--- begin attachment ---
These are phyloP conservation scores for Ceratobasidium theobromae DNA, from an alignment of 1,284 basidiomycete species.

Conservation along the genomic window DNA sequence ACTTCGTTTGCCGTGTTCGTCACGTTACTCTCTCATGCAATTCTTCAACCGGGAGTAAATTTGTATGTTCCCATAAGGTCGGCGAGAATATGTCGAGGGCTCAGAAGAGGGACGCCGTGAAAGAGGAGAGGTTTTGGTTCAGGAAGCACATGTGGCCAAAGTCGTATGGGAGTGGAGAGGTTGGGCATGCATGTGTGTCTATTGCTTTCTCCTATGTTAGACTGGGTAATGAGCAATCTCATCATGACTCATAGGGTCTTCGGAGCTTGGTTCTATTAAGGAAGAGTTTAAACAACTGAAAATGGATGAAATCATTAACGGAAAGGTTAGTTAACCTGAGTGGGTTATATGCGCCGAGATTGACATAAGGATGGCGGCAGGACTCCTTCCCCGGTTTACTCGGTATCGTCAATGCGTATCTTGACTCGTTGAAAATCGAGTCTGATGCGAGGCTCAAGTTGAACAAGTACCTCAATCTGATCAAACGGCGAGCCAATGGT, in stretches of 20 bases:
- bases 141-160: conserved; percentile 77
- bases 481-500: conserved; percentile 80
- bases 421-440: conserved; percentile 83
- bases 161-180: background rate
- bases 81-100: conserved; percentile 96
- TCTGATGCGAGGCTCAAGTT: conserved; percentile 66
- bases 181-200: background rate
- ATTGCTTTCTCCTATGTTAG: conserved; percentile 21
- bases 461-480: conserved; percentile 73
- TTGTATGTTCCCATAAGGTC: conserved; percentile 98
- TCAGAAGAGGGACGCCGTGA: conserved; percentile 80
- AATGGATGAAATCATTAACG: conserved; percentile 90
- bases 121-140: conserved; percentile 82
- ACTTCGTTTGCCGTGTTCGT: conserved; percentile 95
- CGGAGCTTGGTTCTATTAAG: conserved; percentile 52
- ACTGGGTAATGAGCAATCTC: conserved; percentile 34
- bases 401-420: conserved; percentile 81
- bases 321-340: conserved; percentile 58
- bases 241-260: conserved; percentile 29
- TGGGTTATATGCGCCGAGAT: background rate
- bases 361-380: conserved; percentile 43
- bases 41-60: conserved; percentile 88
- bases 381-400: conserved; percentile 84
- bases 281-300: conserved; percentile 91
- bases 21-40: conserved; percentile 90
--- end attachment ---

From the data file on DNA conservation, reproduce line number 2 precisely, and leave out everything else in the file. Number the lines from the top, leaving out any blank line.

Conservation along the genomic window DNA sequence ACTTCGTTTGCCGTGTTCGTCACGTTACTCTCTCATGCAATTCTTCAACCGGGAGTAAATTTGTATGTTCCCATAAGGTCGGCGAGAATATGTCGAGGGCTCAGAAGAGGGACGCCGTGAAAGAGGAGAGGTTTTGGTTCAGGAAGCACATGTGGCCAAAGTCGTATGGGAGTGGAGAGGTTGGGCATGCATGTGTGTCTATTGCTTTCTCCTATGTTAGACTGGGTAATGAGCAATCTCATCATGACTCATAGGGTCTTCGGAGCTTGGTTCTATTAAGGAAGAGTTTAAACAACTGAAAATGGATGAAATCATTAACGGAAAGGTTAGTTAACCTGAGTGGGTTATATGCGCCGAGATTGACATAAGGATGGCGGCAGGACTCCTTCCCCGGTTTACTCGGTATCGTCAATGCGTATCTTGACTCGTTGAAAATCGAGTCTGATGCGAGGCTCAAGTTGAACAAGTACCTCAATCTGATCAAACGGCGAGCCAATGGT, in stretches of 20 bases: